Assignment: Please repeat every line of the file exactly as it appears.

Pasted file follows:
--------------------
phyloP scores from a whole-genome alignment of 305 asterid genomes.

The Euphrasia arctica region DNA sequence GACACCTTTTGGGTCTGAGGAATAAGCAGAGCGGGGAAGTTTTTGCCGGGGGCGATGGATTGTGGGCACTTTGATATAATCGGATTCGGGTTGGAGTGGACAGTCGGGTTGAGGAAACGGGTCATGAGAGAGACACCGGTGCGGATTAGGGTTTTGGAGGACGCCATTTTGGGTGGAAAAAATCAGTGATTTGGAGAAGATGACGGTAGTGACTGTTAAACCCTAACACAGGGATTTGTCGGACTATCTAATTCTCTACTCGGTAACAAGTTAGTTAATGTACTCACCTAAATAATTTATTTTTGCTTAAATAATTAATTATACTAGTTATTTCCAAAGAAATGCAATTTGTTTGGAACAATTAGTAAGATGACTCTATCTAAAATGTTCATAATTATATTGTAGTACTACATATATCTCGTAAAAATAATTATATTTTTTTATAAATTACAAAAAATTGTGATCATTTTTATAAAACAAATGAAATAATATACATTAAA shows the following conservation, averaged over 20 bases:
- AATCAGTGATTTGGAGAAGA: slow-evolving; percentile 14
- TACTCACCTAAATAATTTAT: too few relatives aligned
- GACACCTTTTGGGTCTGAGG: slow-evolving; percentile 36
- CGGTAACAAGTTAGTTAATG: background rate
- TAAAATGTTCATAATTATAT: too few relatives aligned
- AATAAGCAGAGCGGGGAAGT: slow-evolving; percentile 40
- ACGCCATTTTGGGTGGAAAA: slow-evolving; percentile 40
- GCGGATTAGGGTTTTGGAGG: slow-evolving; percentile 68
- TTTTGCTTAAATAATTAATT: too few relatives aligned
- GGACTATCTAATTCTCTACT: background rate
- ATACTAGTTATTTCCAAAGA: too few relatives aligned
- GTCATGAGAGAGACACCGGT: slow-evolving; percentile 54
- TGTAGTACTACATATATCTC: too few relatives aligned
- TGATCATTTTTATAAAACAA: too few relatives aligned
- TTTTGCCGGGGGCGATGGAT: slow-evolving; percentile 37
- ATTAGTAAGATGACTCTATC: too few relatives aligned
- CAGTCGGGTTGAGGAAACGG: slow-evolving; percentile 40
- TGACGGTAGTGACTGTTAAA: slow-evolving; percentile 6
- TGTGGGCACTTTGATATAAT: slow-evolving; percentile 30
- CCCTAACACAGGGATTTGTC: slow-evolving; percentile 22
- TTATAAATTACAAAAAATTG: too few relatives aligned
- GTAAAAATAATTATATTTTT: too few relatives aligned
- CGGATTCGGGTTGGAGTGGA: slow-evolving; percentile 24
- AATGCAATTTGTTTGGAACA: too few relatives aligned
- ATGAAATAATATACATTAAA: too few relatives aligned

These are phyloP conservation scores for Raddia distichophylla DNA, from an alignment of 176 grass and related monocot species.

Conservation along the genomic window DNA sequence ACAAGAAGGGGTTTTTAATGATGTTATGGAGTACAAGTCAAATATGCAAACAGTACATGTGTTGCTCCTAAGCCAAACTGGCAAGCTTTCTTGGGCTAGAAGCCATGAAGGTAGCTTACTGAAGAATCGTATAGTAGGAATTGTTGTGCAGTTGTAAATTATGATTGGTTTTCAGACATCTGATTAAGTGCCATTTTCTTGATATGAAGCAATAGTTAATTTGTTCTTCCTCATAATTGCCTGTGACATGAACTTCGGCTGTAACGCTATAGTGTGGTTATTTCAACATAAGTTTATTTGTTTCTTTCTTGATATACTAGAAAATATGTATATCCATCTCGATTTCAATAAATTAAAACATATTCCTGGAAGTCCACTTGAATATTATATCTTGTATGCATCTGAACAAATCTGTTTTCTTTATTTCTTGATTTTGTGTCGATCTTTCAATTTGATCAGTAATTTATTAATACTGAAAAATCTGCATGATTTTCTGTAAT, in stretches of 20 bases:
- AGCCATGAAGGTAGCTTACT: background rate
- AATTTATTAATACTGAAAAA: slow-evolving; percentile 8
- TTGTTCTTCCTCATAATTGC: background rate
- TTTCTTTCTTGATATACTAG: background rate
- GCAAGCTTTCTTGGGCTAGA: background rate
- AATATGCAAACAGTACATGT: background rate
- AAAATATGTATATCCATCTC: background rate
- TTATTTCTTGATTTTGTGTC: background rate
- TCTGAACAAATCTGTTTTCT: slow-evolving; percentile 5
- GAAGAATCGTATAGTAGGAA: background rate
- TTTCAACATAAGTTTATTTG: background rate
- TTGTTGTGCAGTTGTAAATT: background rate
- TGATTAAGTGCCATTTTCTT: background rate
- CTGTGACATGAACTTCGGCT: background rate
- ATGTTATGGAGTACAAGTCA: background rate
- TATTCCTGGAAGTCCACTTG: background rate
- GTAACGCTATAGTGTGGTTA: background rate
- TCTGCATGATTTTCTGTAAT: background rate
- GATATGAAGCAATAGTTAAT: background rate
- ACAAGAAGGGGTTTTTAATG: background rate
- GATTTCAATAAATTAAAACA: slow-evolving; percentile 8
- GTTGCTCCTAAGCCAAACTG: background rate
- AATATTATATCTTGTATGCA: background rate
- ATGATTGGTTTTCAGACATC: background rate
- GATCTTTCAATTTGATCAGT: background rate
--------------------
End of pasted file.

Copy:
phyloP scores from a whole-genome alignment of 305 asterid genomes.

The Euphrasia arctica region DNA sequence GACACCTTTTGGGTCTGAGGAATAAGCAGAGCGGGGAAGTTTTTGCCGGGGGCGATGGATTGTGGGCACTTTGATATAATCGGATTCGGGTTGGAGTGGACAGTCGGGTTGAGGAAACGGGTCATGAGAGAGACACCGGTGCGGATTAGGGTTTTGGAGGACGCCATTTTGGGTGGAAAAAATCAGTGATTTGGAGAAGATGACGGTAGTGACTGTTAAACCCTAACACAGGGATTTGTCGGACTATCTAATTCTCTACTCGGTAACAAGTTAGTTAATGTACTCACCTAAATAATTTATTTTTGCTTAAATAATTAATTATACTAGTTATTTCCAAAGAAATGCAATTTGTTTGGAACAATTAGTAAGATGACTCTATCTAAAATGTTCATAATTATATTGTAGTACTACATATATCTCGTAAAAATAATTATATTTTTTTATAAATTACAAAAAATTGTGATCATTTTTATAAAACAAATGAAATAATATACATTAAA shows the following conservation, averaged over 20 bases:
- AATCAGTGATTTGGAGAAGA: slow-evolving; percentile 14
- TACTCACCTAAATAATTTAT: too few relatives aligned
- GACACCTTTTGGGTCTGAGG: slow-evolving; percentile 36
- CGGTAACAAGTTAGTTAATG: background rate
- TAAAATGTTCATAATTATAT: too few relatives aligned
- AATAAGCAGAGCGGGGAAGT: slow-evolving; percentile 40
- ACGCCATTTTGGGTGGAAAA: slow-evolving; percentile 40
- GCGGATTAGGGTTTTGGAGG: slow-evolving; percentile 68
- TTTTGCTTAAATAATTAATT: too few relatives aligned
- GGACTATCTAATTCTCTACT: background rate
- ATACTAGTTATTTCCAAAGA: too few relatives aligned
- GTCATGAGAGAGACACCGGT: slow-evolving; percentile 54
- TGTAGTACTACATATATCTC: too few relatives aligned
- TGATCATTTTTATAAAACAA: too few relatives aligned
- TTTTGCCGGGGGCGATGGAT: slow-evolving; percentile 37
- ATTAGTAAGATGACTCTATC: too few relatives aligned
- CAGTCGGGTTGAGGAAACGG: slow-evolving; percentile 40
- TGACGGTAGTGACTGTTAAA: slow-evolving; percentile 6
- TGTGGGCACTTTGATATAAT: slow-evolving; percentile 30
- CCCTAACACAGGGATTTGTC: slow-evolving; percentile 22
- TTATAAATTACAAAAAATTG: too few relatives aligned
- GTAAAAATAATTATATTTTT: too few relatives aligned
- CGGATTCGGGTTGGAGTGGA: slow-evolving; percentile 24
- AATGCAATTTGTTTGGAACA: too few relatives aligned
- ATGAAATAATATACATTAAA: too few relatives aligned

These are phyloP conservation scores for Raddia distichophylla DNA, from an alignment of 176 grass and related monocot species.

Conservation along the genomic window DNA sequence ACAAGAAGGGGTTTTTAATGATGTTATGGAGTACAAGTCAAATATGCAAACAGTACATGTGTTGCTCCTAAGCCAAACTGGCAAGCTTTCTTGGGCTAGAAGCCATGAAGGTAGCTTACTGAAGAATCGTATAGTAGGAATTGTTGTGCAGTTGTAAATTATGATTGGTTTTCAGACATCTGATTAAGTGCCATTTTCTTGATATGAAGCAATAGTTAATTTGTTCTTCCTCATAATTGCCTGTGACATGAACTTCGGCTGTAACGCTATAGTGTGGTTATTTCAACATAAGTTTATTTGTTTCTTTCTTGATATACTAGAAAATATGTATATCCATCTCGATTTCAATAAATTAAAACATATTCCTGGAAGTCCACTTGAATATTATATCTTGTATGCATCTGAACAAATCTGTTTTCTTTATTTCTTGATTTTGTGTCGATCTTTCAATTTGATCAGTAATTTATTAATACTGAAAAATCTGCATGATTTTCTGTAAT, in stretches of 20 bases:
- AGCCATGAAGGTAGCTTACT: background rate
- AATTTATTAATACTGAAAAA: slow-evolving; percentile 8
- TTGTTCTTCCTCATAATTGC: background rate
- TTTCTTTCTTGATATACTAG: background rate
- GCAAGCTTTCTTGGGCTAGA: background rate
- AATATGCAAACAGTACATGT: background rate
- AAAATATGTATATCCATCTC: background rate
- TTATTTCTTGATTTTGTGTC: background rate
- TCTGAACAAATCTGTTTTCT: slow-evolving; percentile 5
- GAAGAATCGTATAGTAGGAA: background rate
- TTTCAACATAAGTTTATTTG: background rate
- TTGTTGTGCAGTTGTAAATT: background rate
- TGATTAAGTGCCATTTTCTT: background rate
- CTGTGACATGAACTTCGGCT: background rate
- ATGTTATGGAGTACAAGTCA: background rate
- TATTCCTGGAAGTCCACTTG: background rate
- GTAACGCTATAGTGTGGTTA: background rate
- TCTGCATGATTTTCTGTAAT: background rate
- GATATGAAGCAATAGTTAAT: background rate
- ACAAGAAGGGGTTTTTAATG: background rate
- GATTTCAATAAATTAAAACA: slow-evolving; percentile 8
- GTTGCTCCTAAGCCAAACTG: background rate
- AATATTATATCTTGTATGCA: background rate
- ATGATTGGTTTTCAGACATC: background rate
- GATCTTTCAATTTGATCAGT: background rate